Incarnation, the Word made flesh, the invisible rendered visible.
                                 The conference closed with the world premiere of Roberto
                                 Hossein’s new film, “A Woman Named Mary,” fruit of his deep
                                 love for Lourdes and the apparition of the Blessed Virgin to St.
                                 Bernadette.

Hossein is no stranger to epic cinematic events, he has brought Ben Hur and the
Life of Napoleon to the great sports stadium of Paris, but his decision to
orchestrate this event at Lourdes was fruit of a very personal experience. While
visiting Lourdes for the first time three years ago, the director was overtaken
with illness at the steps of the basilica. He fell to the ground for several minutes
and when he arose he was crying. In that moment he knew he had to stage
something there.

Inspired by the great mosaic cycle on the façade of the basilica of the Life of
Christ, but also by the Medieval tradition of the sacred spectacles put on in front
of the cathedrals, Hossein overcame objections and obstacles to put on his show on Aug. 13,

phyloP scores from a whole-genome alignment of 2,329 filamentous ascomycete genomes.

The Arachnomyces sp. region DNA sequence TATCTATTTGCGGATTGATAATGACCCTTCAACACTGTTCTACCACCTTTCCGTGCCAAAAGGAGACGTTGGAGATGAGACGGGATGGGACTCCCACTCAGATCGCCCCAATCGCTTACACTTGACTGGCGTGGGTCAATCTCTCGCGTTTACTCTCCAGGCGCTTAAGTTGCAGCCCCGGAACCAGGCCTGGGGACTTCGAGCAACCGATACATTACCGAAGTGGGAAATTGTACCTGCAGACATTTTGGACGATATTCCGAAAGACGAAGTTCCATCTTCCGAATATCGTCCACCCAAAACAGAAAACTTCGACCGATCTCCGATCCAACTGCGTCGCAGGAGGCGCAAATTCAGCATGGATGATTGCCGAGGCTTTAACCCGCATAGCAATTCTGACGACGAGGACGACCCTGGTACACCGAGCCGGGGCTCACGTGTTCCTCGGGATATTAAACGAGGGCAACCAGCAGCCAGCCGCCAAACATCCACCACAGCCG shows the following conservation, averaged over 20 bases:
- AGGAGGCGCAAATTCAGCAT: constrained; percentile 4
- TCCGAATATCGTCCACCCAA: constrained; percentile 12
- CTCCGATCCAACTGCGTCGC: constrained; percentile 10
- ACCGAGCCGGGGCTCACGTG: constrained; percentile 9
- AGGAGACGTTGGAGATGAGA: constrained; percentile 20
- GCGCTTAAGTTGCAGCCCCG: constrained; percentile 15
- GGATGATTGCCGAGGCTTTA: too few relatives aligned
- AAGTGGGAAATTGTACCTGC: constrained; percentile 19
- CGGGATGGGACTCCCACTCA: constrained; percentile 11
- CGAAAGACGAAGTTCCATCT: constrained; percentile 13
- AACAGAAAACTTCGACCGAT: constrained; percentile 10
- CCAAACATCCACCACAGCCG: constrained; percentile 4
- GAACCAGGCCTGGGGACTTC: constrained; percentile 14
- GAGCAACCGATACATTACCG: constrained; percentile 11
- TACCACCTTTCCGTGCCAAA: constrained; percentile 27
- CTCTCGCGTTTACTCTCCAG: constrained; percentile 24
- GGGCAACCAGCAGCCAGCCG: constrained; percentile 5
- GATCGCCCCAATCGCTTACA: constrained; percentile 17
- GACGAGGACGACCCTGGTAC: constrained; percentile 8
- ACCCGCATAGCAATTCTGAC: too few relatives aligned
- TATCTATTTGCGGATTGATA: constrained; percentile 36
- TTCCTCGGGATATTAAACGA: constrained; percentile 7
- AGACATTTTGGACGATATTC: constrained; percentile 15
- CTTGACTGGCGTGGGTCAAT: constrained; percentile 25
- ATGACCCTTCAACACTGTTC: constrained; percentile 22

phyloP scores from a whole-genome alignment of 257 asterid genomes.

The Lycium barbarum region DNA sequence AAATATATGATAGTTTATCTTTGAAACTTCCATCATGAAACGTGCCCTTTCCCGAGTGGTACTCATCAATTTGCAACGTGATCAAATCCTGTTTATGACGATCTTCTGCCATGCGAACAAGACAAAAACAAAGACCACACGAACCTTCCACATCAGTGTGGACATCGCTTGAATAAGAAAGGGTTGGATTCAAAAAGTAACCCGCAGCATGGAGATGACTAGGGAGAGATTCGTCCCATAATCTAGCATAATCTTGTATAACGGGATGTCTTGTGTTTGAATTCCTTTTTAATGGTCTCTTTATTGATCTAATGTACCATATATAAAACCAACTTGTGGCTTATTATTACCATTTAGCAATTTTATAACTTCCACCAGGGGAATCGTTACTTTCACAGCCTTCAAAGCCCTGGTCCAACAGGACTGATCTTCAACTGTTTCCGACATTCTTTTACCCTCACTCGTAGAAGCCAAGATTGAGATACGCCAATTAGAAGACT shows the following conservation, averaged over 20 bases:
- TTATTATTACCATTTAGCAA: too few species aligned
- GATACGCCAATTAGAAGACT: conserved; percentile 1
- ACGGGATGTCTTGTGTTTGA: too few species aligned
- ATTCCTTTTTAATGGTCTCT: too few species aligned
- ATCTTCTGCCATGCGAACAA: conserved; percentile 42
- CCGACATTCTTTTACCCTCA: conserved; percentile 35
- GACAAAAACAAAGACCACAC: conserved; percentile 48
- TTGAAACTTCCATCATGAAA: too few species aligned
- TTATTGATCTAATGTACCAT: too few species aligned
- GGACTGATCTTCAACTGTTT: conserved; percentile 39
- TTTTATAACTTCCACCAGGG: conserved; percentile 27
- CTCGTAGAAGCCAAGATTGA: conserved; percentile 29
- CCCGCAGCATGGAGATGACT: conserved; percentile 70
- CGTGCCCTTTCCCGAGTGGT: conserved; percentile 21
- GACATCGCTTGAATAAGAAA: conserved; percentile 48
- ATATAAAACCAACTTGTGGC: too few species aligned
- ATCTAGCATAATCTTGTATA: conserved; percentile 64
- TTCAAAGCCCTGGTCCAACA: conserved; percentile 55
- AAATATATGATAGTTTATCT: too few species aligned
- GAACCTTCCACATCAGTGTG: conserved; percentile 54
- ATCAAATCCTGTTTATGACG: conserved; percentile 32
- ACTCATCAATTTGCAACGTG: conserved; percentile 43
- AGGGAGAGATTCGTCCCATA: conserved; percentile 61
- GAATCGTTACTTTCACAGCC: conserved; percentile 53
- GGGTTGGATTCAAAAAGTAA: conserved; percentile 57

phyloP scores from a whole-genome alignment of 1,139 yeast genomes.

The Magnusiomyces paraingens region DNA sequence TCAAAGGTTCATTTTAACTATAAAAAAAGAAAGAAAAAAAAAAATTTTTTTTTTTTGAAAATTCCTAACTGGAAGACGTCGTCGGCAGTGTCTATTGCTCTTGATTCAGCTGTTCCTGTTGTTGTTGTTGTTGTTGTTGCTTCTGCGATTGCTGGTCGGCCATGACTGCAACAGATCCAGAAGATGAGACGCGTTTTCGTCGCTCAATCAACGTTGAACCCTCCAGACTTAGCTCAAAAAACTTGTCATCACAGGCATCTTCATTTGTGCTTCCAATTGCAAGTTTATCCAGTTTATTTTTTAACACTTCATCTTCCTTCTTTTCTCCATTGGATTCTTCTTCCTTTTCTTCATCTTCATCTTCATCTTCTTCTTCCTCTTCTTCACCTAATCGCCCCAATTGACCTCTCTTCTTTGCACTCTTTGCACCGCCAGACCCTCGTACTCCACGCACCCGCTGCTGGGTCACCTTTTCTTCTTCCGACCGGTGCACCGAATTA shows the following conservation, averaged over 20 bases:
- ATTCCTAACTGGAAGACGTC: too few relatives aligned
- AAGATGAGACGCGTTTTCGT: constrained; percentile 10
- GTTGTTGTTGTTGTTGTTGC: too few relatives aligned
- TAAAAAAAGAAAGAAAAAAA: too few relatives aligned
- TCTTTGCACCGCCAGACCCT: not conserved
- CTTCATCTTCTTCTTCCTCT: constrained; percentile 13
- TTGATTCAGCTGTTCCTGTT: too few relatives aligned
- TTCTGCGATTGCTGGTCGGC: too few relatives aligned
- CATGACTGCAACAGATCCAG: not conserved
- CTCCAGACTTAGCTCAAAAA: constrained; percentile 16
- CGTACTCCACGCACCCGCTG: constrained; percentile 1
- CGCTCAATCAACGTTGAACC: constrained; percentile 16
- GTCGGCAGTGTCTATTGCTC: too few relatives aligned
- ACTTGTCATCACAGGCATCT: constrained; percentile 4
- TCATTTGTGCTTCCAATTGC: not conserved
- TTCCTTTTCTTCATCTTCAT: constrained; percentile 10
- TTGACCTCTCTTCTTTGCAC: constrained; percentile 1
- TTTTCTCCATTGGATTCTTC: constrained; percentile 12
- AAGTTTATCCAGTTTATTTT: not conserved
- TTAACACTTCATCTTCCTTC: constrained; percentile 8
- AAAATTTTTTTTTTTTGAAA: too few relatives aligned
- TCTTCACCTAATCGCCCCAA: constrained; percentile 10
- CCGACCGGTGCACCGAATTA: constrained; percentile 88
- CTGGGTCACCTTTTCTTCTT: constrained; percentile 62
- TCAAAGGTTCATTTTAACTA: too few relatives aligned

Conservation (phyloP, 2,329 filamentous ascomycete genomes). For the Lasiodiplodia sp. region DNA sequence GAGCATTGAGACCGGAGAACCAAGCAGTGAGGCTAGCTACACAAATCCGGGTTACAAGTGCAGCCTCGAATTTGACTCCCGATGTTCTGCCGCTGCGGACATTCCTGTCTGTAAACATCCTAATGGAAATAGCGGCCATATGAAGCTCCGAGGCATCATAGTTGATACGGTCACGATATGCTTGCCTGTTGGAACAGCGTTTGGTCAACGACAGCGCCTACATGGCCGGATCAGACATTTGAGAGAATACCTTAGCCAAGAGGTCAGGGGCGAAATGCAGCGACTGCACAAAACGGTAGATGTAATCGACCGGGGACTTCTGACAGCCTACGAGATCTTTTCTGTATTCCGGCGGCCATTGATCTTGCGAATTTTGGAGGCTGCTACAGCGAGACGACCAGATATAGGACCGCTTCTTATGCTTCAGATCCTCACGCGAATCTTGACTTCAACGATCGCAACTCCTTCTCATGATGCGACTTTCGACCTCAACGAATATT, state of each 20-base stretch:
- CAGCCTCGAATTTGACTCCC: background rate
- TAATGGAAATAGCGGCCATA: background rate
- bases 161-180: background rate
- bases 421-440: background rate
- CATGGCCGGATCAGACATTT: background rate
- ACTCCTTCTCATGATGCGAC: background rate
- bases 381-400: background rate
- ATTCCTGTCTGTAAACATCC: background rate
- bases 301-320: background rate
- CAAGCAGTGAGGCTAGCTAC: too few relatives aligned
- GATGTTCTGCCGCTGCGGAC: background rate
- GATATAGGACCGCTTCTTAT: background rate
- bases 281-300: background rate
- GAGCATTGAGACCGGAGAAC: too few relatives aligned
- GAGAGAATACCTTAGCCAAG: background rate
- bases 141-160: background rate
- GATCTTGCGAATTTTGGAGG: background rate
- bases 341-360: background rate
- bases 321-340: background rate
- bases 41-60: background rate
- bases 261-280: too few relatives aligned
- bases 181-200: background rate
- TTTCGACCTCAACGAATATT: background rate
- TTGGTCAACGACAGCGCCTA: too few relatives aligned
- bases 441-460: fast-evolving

2011. His hope for the event was to launch an appeal for universal brotherhood saying, “if we do
not have the power to heal, we do have that to love, assist and share … before it is too late.”

                                The prize for best film went to a French work, “Churchmen,” by
                                Rodolphe Tissot. This young director, born in 1974, already has a
                                body of television work to show for his short career. Together
                                with a special prize given by a jury of youths to an up and coming
                                director, which was won by Jim Morlino for the “War of the
                                Vendè,” the festival seemed to be trying to encourage young
people to take their energetic faith to the silver screen.

Beloved American actor Andy Garcia won the best actor award,
although he was not present to receive it, much to the
disappointment of all the women present. His role in “For Greater
Glory, The True Story of Cristiada,” as the retired general
Enrique Gorostieta, whose struggle with faith is as violent as the